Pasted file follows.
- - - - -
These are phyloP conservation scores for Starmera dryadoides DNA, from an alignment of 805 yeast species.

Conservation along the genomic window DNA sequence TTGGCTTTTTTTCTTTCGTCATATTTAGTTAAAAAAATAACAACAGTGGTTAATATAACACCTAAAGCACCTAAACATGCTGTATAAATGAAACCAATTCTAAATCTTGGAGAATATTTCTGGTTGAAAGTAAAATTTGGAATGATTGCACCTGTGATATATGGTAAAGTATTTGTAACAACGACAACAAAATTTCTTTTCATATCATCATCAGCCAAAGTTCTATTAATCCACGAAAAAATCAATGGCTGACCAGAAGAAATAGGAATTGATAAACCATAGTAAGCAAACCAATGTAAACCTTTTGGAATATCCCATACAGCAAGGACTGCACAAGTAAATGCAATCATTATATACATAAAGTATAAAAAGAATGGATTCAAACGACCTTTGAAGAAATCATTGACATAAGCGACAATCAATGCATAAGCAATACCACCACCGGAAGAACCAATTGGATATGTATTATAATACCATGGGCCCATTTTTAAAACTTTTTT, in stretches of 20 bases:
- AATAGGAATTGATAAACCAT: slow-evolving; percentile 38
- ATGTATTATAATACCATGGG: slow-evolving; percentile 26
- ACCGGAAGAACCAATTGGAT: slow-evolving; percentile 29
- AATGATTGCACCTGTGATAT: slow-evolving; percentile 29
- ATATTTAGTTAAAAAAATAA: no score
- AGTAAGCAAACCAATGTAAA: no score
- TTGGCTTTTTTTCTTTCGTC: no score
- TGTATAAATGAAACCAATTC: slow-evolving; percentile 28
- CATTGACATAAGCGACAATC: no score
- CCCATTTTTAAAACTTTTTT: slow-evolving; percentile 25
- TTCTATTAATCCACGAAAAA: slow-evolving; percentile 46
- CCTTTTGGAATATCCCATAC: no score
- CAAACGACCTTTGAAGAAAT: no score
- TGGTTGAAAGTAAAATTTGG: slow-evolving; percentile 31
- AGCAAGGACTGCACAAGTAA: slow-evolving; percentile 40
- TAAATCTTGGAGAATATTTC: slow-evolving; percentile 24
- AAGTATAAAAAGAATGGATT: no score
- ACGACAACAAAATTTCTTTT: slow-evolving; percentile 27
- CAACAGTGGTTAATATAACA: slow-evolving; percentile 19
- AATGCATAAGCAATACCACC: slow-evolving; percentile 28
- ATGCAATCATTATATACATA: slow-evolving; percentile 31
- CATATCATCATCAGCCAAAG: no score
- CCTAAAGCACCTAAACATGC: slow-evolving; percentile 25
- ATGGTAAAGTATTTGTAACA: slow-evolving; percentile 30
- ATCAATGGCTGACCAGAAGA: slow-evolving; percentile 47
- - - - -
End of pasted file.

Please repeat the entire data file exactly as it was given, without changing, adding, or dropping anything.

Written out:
These are phyloP conservation scores for Starmera dryadoides DNA, from an alignment of 805 yeast species.

Conservation along the genomic window DNA sequence TTGGCTTTTTTTCTTTCGTCATATTTAGTTAAAAAAATAACAACAGTGGTTAATATAACACCTAAAGCACCTAAACATGCTGTATAAATGAAACCAATTCTAAATCTTGGAGAATATTTCTGGTTGAAAGTAAAATTTGGAATGATTGCACCTGTGATATATGGTAAAGTATTTGTAACAACGACAACAAAATTTCTTTTCATATCATCATCAGCCAAAGTTCTATTAATCCACGAAAAAATCAATGGCTGACCAGAAGAAATAGGAATTGATAAACCATAGTAAGCAAACCAATGTAAACCTTTTGGAATATCCCATACAGCAAGGACTGCACAAGTAAATGCAATCATTATATACATAAAGTATAAAAAGAATGGATTCAAACGACCTTTGAAGAAATCATTGACATAAGCGACAATCAATGCATAAGCAATACCACCACCGGAAGAACCAATTGGATATGTATTATAATACCATGGGCCCATTTTTAAAACTTTTTT, in stretches of 20 bases:
- AATAGGAATTGATAAACCAT: slow-evolving; percentile 38
- ATGTATTATAATACCATGGG: slow-evolving; percentile 26
- ACCGGAAGAACCAATTGGAT: slow-evolving; percentile 29
- AATGATTGCACCTGTGATAT: slow-evolving; percentile 29
- ATATTTAGTTAAAAAAATAA: no score
- AGTAAGCAAACCAATGTAAA: no score
- TTGGCTTTTTTTCTTTCGTC: no score
- TGTATAAATGAAACCAATTC: slow-evolving; percentile 28
- CATTGACATAAGCGACAATC: no score
- CCCATTTTTAAAACTTTTTT: slow-evolving; percentile 25
- TTCTATTAATCCACGAAAAA: slow-evolving; percentile 46
- CCTTTTGGAATATCCCATAC: no score
- CAAACGACCTTTGAAGAAAT: no score
- TGGTTGAAAGTAAAATTTGG: slow-evolving; percentile 31
- AGCAAGGACTGCACAAGTAA: slow-evolving; percentile 40
- TAAATCTTGGAGAATATTTC: slow-evolving; percentile 24
- AAGTATAAAAAGAATGGATT: no score
- ACGACAACAAAATTTCTTTT: slow-evolving; percentile 27
- CAACAGTGGTTAATATAACA: slow-evolving; percentile 19
- AATGCATAAGCAATACCACC: slow-evolving; percentile 28
- ATGCAATCATTATATACATA: slow-evolving; percentile 31
- CATATCATCATCAGCCAAAG: no score
- CCTAAAGCACCTAAACATGC: slow-evolving; percentile 25
- ATGGTAAAGTATTTGTAACA: slow-evolving; percentile 30
- ATCAATGGCTGACCAGAAGA: slow-evolving; percentile 47